“Basically, you had a foot gap of un-insulated concrete,” explains Cornellier. “With the closed-cell foam, you were able to maintain continuous insulation and create a premium seamless, monolithic, and durable air and vapor barrier to the building.”

SCS was contracted to spray foam for two feet on each side of the joints to fill in every void of the precast concrete substrate. The crew utilized PERMAX 2.0X; a two-component closed-cell spray polyurethane foam system made by the Henry Company, Tyvek coveralls, full-face respirators, and gloves were worn for the duration of the project. They installed three inches of foam to the exterior walls over the precast concrete in all five floors. A subcontracting company installed drywall over the cured foam shortly after the SCS crew completed the insulation application to the floors below the rim.

Two inches of closed-cell foam were applied to the metal decking between the studs of the overhang areas of the stadium. This application was meant to insulate the floor of the building above.

Two inches of closed-cell foam were applied to the metal decking between the studs of the overhang areas of the stadium. This application was meant to insulate the floor of the building above.

ABOVE THE RIM

The foam application for the remaining four floors where the hospitality suites are being built differed greatly than the one below: The SCS crew actually applied foam on the interior and exterior of the hospitality suites. They installed six inches of PERMAX 2.0X to the exterior walls between metal studs located on the interior of the upper-level floors. Project specifications stated that the foam would be left exposed on the above-the-rim floors, and called for the use of a thermal barrier coating. Therefore, the SCS crew coated the foam on the exterior walls of the floors above the rim with DC315, a fire-protective intumescent coating formulated by International Fireproof Technology Inc. (IFTI).

On the outside viewing areas of the hospitality suites, there are large overhangs that provide shade and protection to the seating areas. These overhangs were also a part of the insulation package. The crew installed two inches of foam to the metal deck and concrete substrate on the underside of these overhangs. As far as the walls on the exterior of the suites were concerned, exterior gypsum board sheathing had been installed just above the windows before SCS began working on the outside areas. To these areas, the SCS crew applied Henry Air-Bloc 32MR over the exterior sheathing, a one-component elastomeric membrane made by Henry that cures to a monolithic rubber-like membrane that resists air leakage. In some areas, mineral fiber was installed for insulation and foam was sprayed to address the gaps.  Two inches of closed-cell foam was then applied over the elastomeric membrane to completely seal the sheathing to the metal deck.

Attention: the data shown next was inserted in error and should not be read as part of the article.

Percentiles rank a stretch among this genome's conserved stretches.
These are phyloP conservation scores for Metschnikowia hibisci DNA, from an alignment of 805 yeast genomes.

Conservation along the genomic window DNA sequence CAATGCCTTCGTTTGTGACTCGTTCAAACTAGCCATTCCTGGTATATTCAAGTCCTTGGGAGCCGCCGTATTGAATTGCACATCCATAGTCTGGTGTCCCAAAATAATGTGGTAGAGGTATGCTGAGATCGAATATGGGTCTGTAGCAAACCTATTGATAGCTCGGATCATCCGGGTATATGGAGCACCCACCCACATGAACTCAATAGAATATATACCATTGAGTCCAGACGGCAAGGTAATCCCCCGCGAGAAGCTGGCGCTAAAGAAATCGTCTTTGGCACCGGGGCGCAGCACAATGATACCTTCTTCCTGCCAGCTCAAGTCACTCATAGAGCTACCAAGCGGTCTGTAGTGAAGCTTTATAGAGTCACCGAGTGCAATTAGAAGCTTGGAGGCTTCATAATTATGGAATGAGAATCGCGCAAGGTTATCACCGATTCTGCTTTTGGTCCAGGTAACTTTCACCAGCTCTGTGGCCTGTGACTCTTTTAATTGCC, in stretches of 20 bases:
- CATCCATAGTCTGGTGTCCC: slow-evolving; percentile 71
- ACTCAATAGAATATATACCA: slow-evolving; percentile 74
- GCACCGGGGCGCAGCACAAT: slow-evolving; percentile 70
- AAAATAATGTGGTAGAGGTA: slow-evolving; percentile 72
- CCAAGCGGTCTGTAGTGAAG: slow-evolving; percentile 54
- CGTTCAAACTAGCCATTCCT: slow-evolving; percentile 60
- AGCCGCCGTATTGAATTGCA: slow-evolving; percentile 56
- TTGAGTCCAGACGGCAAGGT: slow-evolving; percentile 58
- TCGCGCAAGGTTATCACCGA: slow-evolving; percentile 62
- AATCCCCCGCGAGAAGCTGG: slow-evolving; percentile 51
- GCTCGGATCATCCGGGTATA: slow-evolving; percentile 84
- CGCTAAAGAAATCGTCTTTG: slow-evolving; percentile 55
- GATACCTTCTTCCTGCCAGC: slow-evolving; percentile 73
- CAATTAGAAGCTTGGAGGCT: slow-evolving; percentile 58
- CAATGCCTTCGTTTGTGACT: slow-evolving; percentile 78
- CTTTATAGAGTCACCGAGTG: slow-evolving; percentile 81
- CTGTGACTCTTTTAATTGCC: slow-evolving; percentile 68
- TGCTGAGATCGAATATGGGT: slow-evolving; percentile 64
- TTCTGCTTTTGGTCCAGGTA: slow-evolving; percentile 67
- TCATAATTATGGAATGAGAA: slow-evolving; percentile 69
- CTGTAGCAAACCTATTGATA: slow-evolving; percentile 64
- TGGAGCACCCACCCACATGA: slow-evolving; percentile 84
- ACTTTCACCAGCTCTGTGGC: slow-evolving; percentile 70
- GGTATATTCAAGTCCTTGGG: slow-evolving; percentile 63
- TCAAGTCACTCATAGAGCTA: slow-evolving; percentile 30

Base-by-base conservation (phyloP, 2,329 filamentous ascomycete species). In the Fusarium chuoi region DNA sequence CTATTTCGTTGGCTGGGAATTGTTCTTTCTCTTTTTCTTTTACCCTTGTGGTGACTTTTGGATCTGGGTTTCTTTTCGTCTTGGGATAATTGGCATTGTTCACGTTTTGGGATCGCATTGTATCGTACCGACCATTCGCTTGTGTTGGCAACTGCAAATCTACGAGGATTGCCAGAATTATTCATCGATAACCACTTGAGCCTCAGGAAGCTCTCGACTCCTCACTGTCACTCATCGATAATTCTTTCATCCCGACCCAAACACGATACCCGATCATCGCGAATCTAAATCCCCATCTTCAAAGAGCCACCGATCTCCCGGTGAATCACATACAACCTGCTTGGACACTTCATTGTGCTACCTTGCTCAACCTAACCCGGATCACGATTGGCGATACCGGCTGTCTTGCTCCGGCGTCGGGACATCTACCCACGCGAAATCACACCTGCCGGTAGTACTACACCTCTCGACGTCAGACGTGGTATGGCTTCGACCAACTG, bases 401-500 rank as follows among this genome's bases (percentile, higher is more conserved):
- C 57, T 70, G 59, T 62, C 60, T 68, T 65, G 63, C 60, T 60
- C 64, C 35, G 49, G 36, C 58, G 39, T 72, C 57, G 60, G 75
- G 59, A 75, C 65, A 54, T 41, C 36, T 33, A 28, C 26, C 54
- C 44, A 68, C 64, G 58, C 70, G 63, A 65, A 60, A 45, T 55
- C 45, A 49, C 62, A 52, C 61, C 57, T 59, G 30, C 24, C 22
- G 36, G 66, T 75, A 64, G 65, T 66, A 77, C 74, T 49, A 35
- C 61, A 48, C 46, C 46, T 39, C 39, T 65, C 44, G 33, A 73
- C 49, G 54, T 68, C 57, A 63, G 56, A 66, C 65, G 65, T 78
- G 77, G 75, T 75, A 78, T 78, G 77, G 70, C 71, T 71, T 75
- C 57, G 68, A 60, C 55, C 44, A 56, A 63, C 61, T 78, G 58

“The intention here is, even though we are spraying the ceiling of the seventh floor on the outside, what we are actually accomplishing is the insulation of the floor of the eighth floor, and so forth.” clarifies Cornellier.

For the exterior portion of the insulation project, the SCS crew worked off rolling scaffolding that rolled over the 400 lineal feet of the overhang, allowing crewmembers easy access to each outside area. As a safety precaution, the crew also affixed plastic tarps to the edges of the overhangs so that the sprayer was enclosed and there was protection behind the spray line that mitigated overspray damage while working outside.

Partial view of the Notre Dame campus in South Bend, Indiana – from the top of Notre Dame Football Stadium.

Partial view of the Notre Dame campus in South Bend, Indiana – from the top of Notre Dame Football Stadium.

TOUCH-FOAM!

Foam in place, and with mere finishing touches for the Campus Crossroads endeavor to be finalized, Cornellier and his crew are convinced that spray polyurethane foam was the right decision by Barton Marlow, affirming that its cutting-edge properties will contribute to the preservation and enhancement of this historic stadium. To SCS, it was a rewarding experience to have worked with the Barton Marlow team, and they look forward to future opportunities to collaborate together once again.

“This was the right insulation package featuring a material that creates a monolithic system and optimal R-Value all around,” states Cornellier. “We are talking about the kind of insulation that can last as long as the stadium itself has been around. That in itself says a lot about spray foam.” •

 

For more information, please visit www.stonycreekservices.com

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Photos courtesy of Stony Creek Services